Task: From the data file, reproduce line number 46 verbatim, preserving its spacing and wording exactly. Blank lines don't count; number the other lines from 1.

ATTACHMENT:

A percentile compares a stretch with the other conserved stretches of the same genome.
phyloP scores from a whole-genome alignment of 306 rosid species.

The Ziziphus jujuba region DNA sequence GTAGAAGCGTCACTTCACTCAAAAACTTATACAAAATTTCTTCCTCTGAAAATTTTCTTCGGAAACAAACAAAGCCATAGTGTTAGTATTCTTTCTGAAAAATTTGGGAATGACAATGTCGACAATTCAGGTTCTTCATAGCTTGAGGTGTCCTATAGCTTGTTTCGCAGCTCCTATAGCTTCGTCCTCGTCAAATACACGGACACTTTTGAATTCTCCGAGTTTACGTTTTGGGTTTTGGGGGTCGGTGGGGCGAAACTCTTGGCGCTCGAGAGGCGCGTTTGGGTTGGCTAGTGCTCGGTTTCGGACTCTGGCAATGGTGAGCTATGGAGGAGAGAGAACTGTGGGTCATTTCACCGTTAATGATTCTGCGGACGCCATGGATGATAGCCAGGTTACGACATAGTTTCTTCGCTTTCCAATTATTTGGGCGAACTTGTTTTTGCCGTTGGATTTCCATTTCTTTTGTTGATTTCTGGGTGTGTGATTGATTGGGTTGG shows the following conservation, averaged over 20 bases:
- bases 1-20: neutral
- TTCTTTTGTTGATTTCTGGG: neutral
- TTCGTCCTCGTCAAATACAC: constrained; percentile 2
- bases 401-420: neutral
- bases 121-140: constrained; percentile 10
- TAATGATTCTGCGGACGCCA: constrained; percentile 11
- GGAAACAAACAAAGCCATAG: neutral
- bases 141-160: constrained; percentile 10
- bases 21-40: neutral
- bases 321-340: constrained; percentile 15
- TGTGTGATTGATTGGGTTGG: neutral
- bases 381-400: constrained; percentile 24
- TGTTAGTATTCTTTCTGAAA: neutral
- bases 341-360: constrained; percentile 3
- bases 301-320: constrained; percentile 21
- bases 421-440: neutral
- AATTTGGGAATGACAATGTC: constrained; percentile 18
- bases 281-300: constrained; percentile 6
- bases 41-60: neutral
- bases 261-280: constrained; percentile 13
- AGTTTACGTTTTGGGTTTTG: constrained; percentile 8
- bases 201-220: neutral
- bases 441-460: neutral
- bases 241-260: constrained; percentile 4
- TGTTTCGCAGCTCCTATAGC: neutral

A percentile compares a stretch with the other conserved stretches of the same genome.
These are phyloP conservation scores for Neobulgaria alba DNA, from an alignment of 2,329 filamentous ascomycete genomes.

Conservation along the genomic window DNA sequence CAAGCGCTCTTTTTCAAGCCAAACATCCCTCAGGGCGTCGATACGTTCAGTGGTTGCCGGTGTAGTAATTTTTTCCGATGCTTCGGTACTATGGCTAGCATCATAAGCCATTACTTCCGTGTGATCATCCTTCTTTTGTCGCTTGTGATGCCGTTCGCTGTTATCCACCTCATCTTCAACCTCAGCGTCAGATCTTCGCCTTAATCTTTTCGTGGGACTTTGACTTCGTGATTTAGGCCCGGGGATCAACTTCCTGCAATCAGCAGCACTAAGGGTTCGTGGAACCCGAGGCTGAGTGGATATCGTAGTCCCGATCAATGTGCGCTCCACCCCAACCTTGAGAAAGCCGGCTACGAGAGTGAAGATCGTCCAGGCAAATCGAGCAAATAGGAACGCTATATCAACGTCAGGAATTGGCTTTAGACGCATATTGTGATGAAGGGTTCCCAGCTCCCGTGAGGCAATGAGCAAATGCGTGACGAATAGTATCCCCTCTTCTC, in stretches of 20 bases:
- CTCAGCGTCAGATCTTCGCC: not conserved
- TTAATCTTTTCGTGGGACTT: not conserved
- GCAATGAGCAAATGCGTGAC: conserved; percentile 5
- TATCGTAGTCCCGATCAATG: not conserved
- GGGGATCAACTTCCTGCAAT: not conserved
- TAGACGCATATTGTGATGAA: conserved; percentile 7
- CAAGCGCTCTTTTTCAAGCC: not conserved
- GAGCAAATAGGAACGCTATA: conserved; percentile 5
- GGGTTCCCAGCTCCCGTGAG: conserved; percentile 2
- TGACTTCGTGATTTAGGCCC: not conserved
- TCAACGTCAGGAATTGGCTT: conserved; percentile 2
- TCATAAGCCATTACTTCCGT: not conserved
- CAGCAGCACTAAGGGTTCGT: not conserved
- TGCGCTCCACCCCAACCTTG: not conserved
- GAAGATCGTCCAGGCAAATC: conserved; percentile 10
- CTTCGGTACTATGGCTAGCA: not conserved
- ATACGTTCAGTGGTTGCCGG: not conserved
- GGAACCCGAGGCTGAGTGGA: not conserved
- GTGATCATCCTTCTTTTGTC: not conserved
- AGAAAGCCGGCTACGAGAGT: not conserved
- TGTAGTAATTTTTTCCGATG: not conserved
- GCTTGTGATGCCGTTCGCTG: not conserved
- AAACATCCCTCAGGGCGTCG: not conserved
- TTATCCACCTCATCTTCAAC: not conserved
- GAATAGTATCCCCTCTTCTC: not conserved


- GAAGATCGTCCAGGCAAATC: conserved; percentile 10